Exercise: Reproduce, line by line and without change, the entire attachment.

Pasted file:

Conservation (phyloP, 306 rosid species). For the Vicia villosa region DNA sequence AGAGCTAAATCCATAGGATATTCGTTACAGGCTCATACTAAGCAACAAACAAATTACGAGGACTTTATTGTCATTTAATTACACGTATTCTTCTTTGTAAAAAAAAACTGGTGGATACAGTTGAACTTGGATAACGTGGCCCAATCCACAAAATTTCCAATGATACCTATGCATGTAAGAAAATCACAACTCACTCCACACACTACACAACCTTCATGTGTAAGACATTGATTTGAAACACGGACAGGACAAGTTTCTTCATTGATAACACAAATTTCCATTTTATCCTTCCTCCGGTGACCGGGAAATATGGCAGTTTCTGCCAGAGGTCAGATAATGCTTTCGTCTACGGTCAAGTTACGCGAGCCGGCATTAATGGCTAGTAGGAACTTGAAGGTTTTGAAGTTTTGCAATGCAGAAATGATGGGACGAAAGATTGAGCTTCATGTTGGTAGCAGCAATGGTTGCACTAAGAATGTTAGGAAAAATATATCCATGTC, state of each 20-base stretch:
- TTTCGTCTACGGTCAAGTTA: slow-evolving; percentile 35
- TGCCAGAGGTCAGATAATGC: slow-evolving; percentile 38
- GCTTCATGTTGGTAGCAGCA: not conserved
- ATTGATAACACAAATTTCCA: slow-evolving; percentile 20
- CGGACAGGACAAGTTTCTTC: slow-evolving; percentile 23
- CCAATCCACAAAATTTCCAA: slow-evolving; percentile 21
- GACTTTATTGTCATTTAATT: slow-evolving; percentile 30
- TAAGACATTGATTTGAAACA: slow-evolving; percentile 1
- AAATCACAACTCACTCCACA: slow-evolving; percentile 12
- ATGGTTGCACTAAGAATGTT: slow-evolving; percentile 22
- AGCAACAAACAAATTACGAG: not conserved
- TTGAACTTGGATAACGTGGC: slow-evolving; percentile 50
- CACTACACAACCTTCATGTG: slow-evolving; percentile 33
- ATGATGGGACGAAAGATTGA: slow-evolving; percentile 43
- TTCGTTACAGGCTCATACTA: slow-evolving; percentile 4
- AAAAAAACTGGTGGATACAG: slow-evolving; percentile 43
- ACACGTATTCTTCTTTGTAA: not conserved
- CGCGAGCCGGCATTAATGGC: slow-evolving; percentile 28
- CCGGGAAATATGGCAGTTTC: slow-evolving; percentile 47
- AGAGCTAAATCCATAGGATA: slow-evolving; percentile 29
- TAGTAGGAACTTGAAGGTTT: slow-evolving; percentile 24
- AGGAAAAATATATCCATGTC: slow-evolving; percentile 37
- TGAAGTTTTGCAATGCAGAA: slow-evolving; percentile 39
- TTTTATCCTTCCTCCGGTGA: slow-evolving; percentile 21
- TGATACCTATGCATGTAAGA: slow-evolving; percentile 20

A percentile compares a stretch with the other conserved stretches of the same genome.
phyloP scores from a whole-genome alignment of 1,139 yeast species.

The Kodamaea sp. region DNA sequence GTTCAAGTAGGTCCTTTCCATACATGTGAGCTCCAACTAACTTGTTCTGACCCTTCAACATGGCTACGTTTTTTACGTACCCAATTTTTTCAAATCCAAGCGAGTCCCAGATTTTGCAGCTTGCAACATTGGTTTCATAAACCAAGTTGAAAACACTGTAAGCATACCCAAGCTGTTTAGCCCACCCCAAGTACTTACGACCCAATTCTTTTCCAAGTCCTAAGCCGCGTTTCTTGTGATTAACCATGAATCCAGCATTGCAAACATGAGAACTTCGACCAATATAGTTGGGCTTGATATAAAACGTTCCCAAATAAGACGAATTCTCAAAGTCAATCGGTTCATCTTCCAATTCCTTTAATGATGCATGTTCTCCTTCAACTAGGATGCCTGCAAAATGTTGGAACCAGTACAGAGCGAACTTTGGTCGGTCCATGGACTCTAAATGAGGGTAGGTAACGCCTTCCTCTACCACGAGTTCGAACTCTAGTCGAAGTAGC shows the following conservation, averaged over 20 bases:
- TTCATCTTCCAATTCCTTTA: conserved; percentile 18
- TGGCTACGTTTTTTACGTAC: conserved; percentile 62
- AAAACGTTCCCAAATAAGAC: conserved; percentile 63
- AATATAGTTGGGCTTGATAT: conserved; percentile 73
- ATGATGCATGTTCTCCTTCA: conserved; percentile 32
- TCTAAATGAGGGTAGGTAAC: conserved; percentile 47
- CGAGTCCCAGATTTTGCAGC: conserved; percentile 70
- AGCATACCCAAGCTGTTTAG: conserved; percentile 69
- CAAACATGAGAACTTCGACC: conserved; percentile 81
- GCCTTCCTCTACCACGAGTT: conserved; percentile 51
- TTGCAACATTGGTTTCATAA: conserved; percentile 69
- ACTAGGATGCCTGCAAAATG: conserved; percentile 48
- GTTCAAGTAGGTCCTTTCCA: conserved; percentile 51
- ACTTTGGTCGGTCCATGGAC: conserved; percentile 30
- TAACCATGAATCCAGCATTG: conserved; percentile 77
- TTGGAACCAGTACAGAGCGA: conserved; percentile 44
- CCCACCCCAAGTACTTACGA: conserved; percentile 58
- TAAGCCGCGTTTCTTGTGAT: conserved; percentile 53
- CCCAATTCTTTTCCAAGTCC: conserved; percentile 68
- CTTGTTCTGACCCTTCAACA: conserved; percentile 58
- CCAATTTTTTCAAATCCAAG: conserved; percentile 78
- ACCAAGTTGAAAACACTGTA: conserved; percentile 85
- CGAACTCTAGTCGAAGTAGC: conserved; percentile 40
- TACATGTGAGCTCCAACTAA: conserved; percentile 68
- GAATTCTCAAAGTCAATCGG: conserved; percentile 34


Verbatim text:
Conservation (phyloP, 306 rosid species). For the Vicia villosa region DNA sequence AGAGCTAAATCCATAGGATATTCGTTACAGGCTCATACTAAGCAACAAACAAATTACGAGGACTTTATTGTCATTTAATTACACGTATTCTTCTTTGTAAAAAAAAACTGGTGGATACAGTTGAACTTGGATAACGTGGCCCAATCCACAAAATTTCCAATGATACCTATGCATGTAAGAAAATCACAACTCACTCCACACACTACACAACCTTCATGTGTAAGACATTGATTTGAAACACGGACAGGACAAGTTTCTTCATTGATAACACAAATTTCCATTTTATCCTTCCTCCGGTGACCGGGAAATATGGCAGTTTCTGCCAGAGGTCAGATAATGCTTTCGTCTACGGTCAAGTTACGCGAGCCGGCATTAATGGCTAGTAGGAACTTGAAGGTTTTGAAGTTTTGCAATGCAGAAATGATGGGACGAAAGATTGAGCTTCATGTTGGTAGCAGCAATGGTTGCACTAAGAATGTTAGGAAAAATATATCCATGTC, state of each 20-base stretch:
- TTTCGTCTACGGTCAAGTTA: slow-evolving; percentile 35
- TGCCAGAGGTCAGATAATGC: slow-evolving; percentile 38
- GCTTCATGTTGGTAGCAGCA: not conserved
- ATTGATAACACAAATTTCCA: slow-evolving; percentile 20
- CGGACAGGACAAGTTTCTTC: slow-evolving; percentile 23
- CCAATCCACAAAATTTCCAA: slow-evolving; percentile 21
- GACTTTATTGTCATTTAATT: slow-evolving; percentile 30
- TAAGACATTGATTTGAAACA: slow-evolving; percentile 1
- AAATCACAACTCACTCCACA: slow-evolving; percentile 12
- ATGGTTGCACTAAGAATGTT: slow-evolving; percentile 22
- AGCAACAAACAAATTACGAG: not conserved
- TTGAACTTGGATAACGTGGC: slow-evolving; percentile 50
- CACTACACAACCTTCATGTG: slow-evolving; percentile 33
- ATGATGGGACGAAAGATTGA: slow-evolving; percentile 43
- TTCGTTACAGGCTCATACTA: slow-evolving; percentile 4
- AAAAAAACTGGTGGATACAG: slow-evolving; percentile 43
- ACACGTATTCTTCTTTGTAA: not conserved
- CGCGAGCCGGCATTAATGGC: slow-evolving; percentile 28
- CCGGGAAATATGGCAGTTTC: slow-evolving; percentile 47
- AGAGCTAAATCCATAGGATA: slow-evolving; percentile 29
- TAGTAGGAACTTGAAGGTTT: slow-evolving; percentile 24
- AGGAAAAATATATCCATGTC: slow-evolving; percentile 37
- TGAAGTTTTGCAATGCAGAA: slow-evolving; percentile 39
- TTTTATCCTTCCTCCGGTGA: slow-evolving; percentile 21
- TGATACCTATGCATGTAAGA: slow-evolving; percentile 20

A percentile compares a stretch with the other conserved stretches of the same genome.
phyloP scores from a whole-genome alignment of 1,139 yeast species.

The Kodamaea sp. region DNA sequence GTTCAAGTAGGTCCTTTCCATACATGTGAGCTCCAACTAACTTGTTCTGACCCTTCAACATGGCTACGTTTTTTACGTACCCAATTTTTTCAAATCCAAGCGAGTCCCAGATTTTGCAGCTTGCAACATTGGTTTCATAAACCAAGTTGAAAACACTGTAAGCATACCCAAGCTGTTTAGCCCACCCCAAGTACTTACGACCCAATTCTTTTCCAAGTCCTAAGCCGCGTTTCTTGTGATTAACCATGAATCCAGCATTGCAAACATGAGAACTTCGACCAATATAGTTGGGCTTGATATAAAACGTTCCCAAATAAGACGAATTCTCAAAGTCAATCGGTTCATCTTCCAATTCCTTTAATGATGCATGTTCTCCTTCAACTAGGATGCCTGCAAAATGTTGGAACCAGTACAGAGCGAACTTTGGTCGGTCCATGGACTCTAAATGAGGGTAGGTAACGCCTTCCTCTACCACGAGTTCGAACTCTAGTCGAAGTAGC shows the following conservation, averaged over 20 bases:
- TTCATCTTCCAATTCCTTTA: conserved; percentile 18
- TGGCTACGTTTTTTACGTAC: conserved; percentile 62
- AAAACGTTCCCAAATAAGAC: conserved; percentile 63
- AATATAGTTGGGCTTGATAT: conserved; percentile 73
- ATGATGCATGTTCTCCTTCA: conserved; percentile 32
- TCTAAATGAGGGTAGGTAAC: conserved; percentile 47
- CGAGTCCCAGATTTTGCAGC: conserved; percentile 70
- AGCATACCCAAGCTGTTTAG: conserved; percentile 69
- CAAACATGAGAACTTCGACC: conserved; percentile 81
- GCCTTCCTCTACCACGAGTT: conserved; percentile 51
- TTGCAACATTGGTTTCATAA: conserved; percentile 69
- ACTAGGATGCCTGCAAAATG: conserved; percentile 48
- GTTCAAGTAGGTCCTTTCCA: conserved; percentile 51
- ACTTTGGTCGGTCCATGGAC: conserved; percentile 30
- TAACCATGAATCCAGCATTG: conserved; percentile 77
- TTGGAACCAGTACAGAGCGA: conserved; percentile 44
- CCCACCCCAAGTACTTACGA: conserved; percentile 58
- TAAGCCGCGTTTCTTGTGAT: conserved; percentile 53
- CCCAATTCTTTTCCAAGTCC: conserved; percentile 68
- CTTGTTCTGACCCTTCAACA: conserved; percentile 58
- CCAATTTTTTCAAATCCAAG: conserved; percentile 78
- ACCAAGTTGAAAACACTGTA: conserved; percentile 85
- CGAACTCTAGTCGAAGTAGC: conserved; percentile 40
- TACATGTGAGCTCCAACTAA: conserved; percentile 68
- GAATTCTCAAAGTCAATCGG: conserved; percentile 34